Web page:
Teams Calling Policies

The purpose of Teams Policies is to restrict or control specific features or functions. Though they are available, many organizations don’t use them. To assist with this, Microsoft does provide “Global” policies that contain necessary restrictions, but in reality, they are not the final controls. As part of some work I have recently done, it became evident that specific policies associated with different groups of users are needed.

The design of policies allows for this granularity by enabling you to create as many policies as needed and then assign to specific individuals or groups of users. Usually, the first round of policies most organizations create are:

  • Meeting
  • Messaging
  • App Setup
  • Calling (Optional)
  • Live Events (Optional)
  • Channels

These policies control the use of chat, giphys, who can start the meeting, and specifics around webcasts using Teams. One of the areas where organizations do not configure normally is Teams as a Phone System. Though for some reason, many do create “Calling” policies, they don’t enable the voice part of Teams. I refer to the Public Switched Telephone Network (PSTN) or regular phone calling capabilities. Out of the box, Microsoft provides three calling policies:

  • Allow Calling
  • Disallow Calling
  • Global (Org-wide)

These policies control the ability to:

  • Make private calls
  • Call forwarding and simultaneous ringing to people in your organization
  • Call forwarding and simultaneous ringing to external phone numbers
  • Voicemail is available for routing inbound calls
  • Inbound calls can route to call groups
  • Allow delegation for inbound and outbound calls
  • Prevent toll bypass and send calls through the PSTN
  • Busy on busy is available when in a call
  • Allow web PSTN calling

The most common configuration allows everything, except the “toll bypass” and “busy on busy” configuration. However, when designing policies for different audiences, these will change. Microsoft also provides “Calling ID Policies,” which determine how and if the incoming or outgoing caller ID is displayed. There is a single “Global” policy that blocks the incoming caller ID, replaces the outgoing called ID with the number of the user, and removes the ability to override the policy.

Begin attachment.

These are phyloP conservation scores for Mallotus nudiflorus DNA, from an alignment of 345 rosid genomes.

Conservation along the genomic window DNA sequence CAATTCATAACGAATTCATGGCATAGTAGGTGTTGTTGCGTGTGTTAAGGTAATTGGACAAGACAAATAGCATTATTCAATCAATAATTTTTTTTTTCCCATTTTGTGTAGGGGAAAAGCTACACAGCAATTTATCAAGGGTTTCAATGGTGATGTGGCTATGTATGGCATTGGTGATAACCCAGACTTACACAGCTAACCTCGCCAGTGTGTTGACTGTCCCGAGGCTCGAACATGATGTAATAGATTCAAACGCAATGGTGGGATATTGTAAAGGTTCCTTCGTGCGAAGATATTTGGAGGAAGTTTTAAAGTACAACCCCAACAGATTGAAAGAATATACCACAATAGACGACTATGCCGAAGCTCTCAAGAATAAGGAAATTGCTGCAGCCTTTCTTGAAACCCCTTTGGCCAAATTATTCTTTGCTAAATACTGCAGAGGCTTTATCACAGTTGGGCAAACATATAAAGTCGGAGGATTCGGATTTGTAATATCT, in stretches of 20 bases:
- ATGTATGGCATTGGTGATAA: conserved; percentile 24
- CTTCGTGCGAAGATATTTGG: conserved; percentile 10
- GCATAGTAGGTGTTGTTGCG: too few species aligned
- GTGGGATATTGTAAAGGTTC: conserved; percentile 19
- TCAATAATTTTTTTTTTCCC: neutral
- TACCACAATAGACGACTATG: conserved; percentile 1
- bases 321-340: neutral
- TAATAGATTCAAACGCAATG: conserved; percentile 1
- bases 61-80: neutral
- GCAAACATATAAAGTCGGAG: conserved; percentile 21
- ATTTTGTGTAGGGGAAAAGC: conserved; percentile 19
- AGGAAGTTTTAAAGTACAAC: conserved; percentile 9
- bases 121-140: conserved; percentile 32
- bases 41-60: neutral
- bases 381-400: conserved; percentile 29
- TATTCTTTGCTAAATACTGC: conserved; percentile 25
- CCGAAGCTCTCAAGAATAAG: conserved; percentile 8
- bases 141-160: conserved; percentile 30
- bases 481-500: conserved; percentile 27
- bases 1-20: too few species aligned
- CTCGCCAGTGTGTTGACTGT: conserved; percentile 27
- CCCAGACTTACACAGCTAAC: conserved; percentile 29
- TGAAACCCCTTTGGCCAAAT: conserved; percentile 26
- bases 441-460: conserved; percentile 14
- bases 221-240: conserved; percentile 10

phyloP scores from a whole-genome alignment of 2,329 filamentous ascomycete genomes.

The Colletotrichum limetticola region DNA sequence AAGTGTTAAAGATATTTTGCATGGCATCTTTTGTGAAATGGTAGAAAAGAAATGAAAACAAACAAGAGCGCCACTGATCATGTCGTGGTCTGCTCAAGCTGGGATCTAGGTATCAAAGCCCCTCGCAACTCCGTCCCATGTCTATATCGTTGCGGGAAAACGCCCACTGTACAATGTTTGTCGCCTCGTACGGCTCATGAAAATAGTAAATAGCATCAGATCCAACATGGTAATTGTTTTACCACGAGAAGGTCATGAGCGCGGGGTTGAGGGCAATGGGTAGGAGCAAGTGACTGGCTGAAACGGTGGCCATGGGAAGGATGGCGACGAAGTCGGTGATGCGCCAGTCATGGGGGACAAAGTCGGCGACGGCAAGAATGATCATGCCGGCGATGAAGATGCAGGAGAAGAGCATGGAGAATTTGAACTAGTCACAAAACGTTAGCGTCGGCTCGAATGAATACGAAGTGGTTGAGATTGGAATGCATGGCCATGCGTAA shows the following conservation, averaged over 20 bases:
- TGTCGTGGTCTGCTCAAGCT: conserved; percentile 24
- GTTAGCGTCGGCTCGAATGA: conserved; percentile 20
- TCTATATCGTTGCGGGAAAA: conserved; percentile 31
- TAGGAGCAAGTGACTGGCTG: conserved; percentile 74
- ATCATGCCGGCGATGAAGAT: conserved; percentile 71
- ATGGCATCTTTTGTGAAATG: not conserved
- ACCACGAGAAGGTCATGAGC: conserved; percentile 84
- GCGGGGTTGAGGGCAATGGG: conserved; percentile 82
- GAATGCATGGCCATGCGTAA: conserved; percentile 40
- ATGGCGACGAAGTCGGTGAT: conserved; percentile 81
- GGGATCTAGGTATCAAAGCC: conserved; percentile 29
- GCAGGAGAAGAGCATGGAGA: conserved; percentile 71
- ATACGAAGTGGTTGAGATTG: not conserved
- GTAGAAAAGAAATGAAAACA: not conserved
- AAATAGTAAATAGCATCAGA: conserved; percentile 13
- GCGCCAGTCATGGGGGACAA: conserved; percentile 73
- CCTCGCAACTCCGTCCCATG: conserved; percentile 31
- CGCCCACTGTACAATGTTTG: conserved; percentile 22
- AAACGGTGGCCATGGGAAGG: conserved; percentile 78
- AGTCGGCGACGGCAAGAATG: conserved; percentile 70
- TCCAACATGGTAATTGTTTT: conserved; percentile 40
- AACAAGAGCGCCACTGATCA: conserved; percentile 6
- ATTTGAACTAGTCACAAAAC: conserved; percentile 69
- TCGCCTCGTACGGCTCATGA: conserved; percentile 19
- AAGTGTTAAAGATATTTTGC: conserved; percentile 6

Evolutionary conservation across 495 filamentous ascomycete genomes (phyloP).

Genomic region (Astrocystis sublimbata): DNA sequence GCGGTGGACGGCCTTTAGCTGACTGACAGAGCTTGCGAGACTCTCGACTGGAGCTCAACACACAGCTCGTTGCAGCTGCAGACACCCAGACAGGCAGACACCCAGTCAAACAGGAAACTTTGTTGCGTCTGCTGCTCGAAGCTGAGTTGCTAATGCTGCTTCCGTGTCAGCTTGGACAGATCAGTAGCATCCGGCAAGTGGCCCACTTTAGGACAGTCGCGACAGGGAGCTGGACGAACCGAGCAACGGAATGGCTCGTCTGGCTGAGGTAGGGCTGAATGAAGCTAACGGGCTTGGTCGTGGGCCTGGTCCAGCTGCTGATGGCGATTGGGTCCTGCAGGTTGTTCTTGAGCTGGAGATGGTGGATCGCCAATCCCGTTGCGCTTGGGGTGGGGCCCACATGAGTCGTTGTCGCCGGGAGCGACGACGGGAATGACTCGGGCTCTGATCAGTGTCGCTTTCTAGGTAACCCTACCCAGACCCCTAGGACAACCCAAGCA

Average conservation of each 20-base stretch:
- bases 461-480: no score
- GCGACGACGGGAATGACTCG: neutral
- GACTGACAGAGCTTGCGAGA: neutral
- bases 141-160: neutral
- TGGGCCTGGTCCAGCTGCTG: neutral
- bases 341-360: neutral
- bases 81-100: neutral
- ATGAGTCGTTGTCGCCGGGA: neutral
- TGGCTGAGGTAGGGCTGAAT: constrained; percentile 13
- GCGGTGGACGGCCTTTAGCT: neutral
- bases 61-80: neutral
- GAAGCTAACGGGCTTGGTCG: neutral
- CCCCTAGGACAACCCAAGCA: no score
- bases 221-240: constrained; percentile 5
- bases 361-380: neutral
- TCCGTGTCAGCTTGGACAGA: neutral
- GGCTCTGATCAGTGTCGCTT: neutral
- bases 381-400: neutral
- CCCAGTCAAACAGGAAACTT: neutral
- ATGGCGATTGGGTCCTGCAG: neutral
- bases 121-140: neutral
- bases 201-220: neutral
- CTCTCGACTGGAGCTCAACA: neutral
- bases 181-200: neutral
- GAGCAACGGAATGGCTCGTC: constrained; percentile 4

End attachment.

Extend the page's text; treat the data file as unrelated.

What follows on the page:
When creating these types of policies for using Teams as a Phone, the recommendation is to develop policies that limit the specific users that need it. For example, a recent requirement I had was to ensure that for all “outgoing” calls, the number did not show, limiting someone’s ability to call back on that number. However was not for all users either, so a new “Calling ID Policy” is required that sets the “Replace the caller ID with” setting to “Anonymous.”

You can create calling policies using both the user interface within the Teams Admin Center and also using PowerShell. The link for PowerShell points to the “Set” command not the “New” command as the documentation does not exist for that. A code example however is:

New-CsTeamsCallingPolicy -Identity "Calling Policy" `
    -AllowPrivateCalling $true `
    -AllowCallForwardingToUser $false `
    -AllowCallForwardingToPhone $false `
    -AllowVoicemail "AlwaysDisabled" `
    -AllowCallGroups $false `
    -AllowDelegation $false `
    -PreventTollBypass $false `
    -BusyOnBusyEnabledType "Disabled" `
    -AllowWebPSTNCalling $true

You can read more using the links below:

Teams Calling and Calling ID Policies using the Teams Admin Center: https://docs.microsoft.com/en-us/microsoftteams/teams-calling-policy

Teams Calling and Calling ID Policies using the PowerShell: https://docs.microsoft.com/en-us/powershell/module/skype/set-csteamscallingpolicy?view=skype-ps

Liam Cleary

Liam began his career as a Trainer of all things computer-related. He quickly realized that programming, breaking, and hacking was a lot more fun. He spent the next few years working within core infrastructure and security services until he found SharePoint. He is the founder and owner of SharePlicity, a consulting company that focuses on all areas of Technology. His role within SharePlicity is to help organizations implement technology that will enhance internal and external collaboration, document and records management, automate business processes, and of course security controls and protection. He is also a Microsoft MVP focusing on Architecture but also crosses the boundary into Development. He is also a Microsoft Certified Trainer (MCT). His specialty over the past few years has been security in SharePoint and its surrounding platforms. He can often be found at user groups or conferences speaking, offering advice, spending time in the community, teaching his kids how to code, raspberry PI programming, hacking the planet or building Lego robots.

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